Whitesburg KY
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Infections differ




 

 

DEAR DR. DONOHUE: My mother was discharged from the hospital this past week. She was admitted for a urinary tract infection. She has had many urinary tract infections in the past, and they were all treated as an outpatient. Why was hospitalization needed this time? — J.J.

ANSWER: The term “urinary tract” covers a considerable amount of ground. The kidneys, the ureters (the tubes that carry urine to the bladder), the urinary bladder and the tube that drains it — the urethra — are the four parts of the urinary tract. Your mother’s past urinary tract infections most likely were bladder infections. The official name for those infections is cystitis. People usually are treated for cystitis as outpatients.

Kidney infections, on the other hand, are much more serious, much more difficult to treat and carry with them the possibility of permanent damage. These infections most often are treated with intravenous antibiotics in the hospital. Such infections have the name pyelonephritis (PIEuh low-neff-RIGHT-iss).

Bladder infections make a person uncomfortable, require frequent urination and might induce a slight rise in body temperature.

With a kidney infection, people take to their bed, have a high temperature, often develop shaking chills, and suffer flank pain. This is the kind of urinary tract infection you mother recently had.

The booklet on urinary tract infections provides the details of these illnesses, which are more common in women than men. Readers can order a copy by writing: Dr. Donohue — No. 1204W, Box 536475, Orlando, FL 32853-6475. Enclose a check or money order (no cash) for $4.75 with the recipient’s printed name and address. Please allow four weeks for delivery.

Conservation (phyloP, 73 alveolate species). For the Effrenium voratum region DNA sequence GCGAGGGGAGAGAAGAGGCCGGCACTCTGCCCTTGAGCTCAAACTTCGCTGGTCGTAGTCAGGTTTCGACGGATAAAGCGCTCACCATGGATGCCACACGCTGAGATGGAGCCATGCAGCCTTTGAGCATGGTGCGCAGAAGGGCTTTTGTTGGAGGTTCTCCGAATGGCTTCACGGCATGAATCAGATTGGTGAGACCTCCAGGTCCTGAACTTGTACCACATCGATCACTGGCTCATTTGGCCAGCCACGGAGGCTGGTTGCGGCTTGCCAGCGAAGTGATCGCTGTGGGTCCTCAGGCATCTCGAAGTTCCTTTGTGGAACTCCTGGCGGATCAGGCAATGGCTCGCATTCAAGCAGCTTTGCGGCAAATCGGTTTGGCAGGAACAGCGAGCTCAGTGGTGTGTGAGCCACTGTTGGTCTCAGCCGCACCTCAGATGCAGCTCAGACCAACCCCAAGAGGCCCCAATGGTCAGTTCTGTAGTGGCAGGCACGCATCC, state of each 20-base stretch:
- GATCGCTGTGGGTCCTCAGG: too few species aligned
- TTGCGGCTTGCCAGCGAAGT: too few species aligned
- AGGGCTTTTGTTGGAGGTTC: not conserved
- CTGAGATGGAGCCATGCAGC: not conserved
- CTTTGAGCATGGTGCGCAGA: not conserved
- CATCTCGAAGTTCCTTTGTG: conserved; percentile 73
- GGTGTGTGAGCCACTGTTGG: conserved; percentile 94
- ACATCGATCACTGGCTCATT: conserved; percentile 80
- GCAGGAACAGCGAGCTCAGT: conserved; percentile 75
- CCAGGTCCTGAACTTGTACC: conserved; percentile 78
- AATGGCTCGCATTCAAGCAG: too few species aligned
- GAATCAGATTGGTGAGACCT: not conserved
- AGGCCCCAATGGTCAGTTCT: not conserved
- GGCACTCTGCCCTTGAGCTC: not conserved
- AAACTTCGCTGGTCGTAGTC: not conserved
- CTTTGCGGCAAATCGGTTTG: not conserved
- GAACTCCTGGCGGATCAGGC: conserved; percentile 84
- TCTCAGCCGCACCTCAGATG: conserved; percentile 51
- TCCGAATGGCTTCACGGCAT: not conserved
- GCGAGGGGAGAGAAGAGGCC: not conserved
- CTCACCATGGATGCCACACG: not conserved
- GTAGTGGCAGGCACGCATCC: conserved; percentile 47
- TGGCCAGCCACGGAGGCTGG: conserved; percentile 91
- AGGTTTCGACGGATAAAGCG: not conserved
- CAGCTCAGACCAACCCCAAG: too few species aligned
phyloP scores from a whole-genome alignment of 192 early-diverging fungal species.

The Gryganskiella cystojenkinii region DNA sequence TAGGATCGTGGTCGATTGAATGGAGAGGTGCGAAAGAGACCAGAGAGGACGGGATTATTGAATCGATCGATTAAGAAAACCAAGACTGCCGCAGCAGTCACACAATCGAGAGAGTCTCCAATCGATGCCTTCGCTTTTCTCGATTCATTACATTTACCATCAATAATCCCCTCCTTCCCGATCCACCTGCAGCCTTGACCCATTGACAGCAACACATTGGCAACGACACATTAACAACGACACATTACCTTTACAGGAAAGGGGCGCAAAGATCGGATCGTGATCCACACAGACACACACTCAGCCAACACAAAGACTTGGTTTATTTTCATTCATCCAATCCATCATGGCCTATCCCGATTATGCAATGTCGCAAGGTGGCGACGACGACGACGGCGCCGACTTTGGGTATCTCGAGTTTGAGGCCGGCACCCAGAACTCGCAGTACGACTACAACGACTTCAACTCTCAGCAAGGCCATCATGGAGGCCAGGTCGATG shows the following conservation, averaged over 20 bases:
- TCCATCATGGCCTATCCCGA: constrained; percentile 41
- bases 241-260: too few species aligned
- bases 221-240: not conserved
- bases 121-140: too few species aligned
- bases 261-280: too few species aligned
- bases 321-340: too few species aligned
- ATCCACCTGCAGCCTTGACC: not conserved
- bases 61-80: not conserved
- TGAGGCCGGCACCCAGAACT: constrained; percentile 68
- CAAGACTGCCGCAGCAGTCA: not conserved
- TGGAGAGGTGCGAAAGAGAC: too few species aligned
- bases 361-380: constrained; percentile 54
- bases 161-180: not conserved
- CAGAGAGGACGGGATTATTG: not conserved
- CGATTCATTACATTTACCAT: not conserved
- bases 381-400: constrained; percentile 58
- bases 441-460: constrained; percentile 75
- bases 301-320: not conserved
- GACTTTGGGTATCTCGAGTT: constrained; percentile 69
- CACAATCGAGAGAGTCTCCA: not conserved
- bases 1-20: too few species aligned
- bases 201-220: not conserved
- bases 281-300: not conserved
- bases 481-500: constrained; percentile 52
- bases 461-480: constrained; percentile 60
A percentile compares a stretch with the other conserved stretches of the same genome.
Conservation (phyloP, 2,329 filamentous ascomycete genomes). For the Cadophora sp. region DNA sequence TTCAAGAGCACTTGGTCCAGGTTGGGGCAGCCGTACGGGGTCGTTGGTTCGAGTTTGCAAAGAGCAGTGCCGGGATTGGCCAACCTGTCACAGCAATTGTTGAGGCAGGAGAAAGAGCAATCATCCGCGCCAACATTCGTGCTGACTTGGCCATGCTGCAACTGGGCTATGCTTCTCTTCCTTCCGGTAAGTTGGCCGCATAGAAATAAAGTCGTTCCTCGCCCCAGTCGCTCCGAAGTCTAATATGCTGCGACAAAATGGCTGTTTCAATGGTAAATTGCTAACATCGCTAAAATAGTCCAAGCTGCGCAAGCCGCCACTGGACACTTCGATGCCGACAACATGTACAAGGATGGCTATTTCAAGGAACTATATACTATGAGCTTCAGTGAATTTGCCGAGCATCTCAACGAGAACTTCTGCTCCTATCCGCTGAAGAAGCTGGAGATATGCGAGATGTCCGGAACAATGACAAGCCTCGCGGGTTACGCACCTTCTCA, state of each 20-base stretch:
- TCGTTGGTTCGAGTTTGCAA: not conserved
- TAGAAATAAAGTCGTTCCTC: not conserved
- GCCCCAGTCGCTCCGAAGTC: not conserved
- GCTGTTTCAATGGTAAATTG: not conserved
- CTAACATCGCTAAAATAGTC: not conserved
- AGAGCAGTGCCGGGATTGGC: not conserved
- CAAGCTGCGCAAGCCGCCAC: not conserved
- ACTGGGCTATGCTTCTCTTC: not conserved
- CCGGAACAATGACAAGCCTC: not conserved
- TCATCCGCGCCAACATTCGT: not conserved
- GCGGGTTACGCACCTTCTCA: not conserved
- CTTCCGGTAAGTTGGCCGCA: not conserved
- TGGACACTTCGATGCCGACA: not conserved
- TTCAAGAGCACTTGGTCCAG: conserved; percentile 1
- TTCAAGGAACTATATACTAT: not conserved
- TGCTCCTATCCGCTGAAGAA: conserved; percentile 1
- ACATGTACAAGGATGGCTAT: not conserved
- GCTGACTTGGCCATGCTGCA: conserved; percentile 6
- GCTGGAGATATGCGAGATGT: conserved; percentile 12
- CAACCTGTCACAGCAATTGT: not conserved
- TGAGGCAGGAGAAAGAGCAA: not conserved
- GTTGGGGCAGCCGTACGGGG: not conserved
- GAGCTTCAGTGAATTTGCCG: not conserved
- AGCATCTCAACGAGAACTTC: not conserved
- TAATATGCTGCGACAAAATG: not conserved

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DEAR DR. DONOHUE: I love sweets. I also have diabetes. Can I use honey as a natural sweetener? — L.V.

ANSWER: Sugar is a natural product, too. You have to use honey as you would sugar. One teaspoon of sugar has 16 calories, and one teaspoon of honey, 21.

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DEAR DR. DONOHUE: I take flaxseed each morning with my breakfast. It works wonders for me after having constipation for many years.

My question is, Will the residue of flaxseed settle in my colon and cause a greater chance of diverticulitis or some other type of stomach disorder? — P.N.

ANSWER: Flaxseed keeps you from constipation. That reduces the risk of diverticulitis greatly. It isn’t linked to any digestive tract disorder. Stick with it.

©2013 North America Synd.


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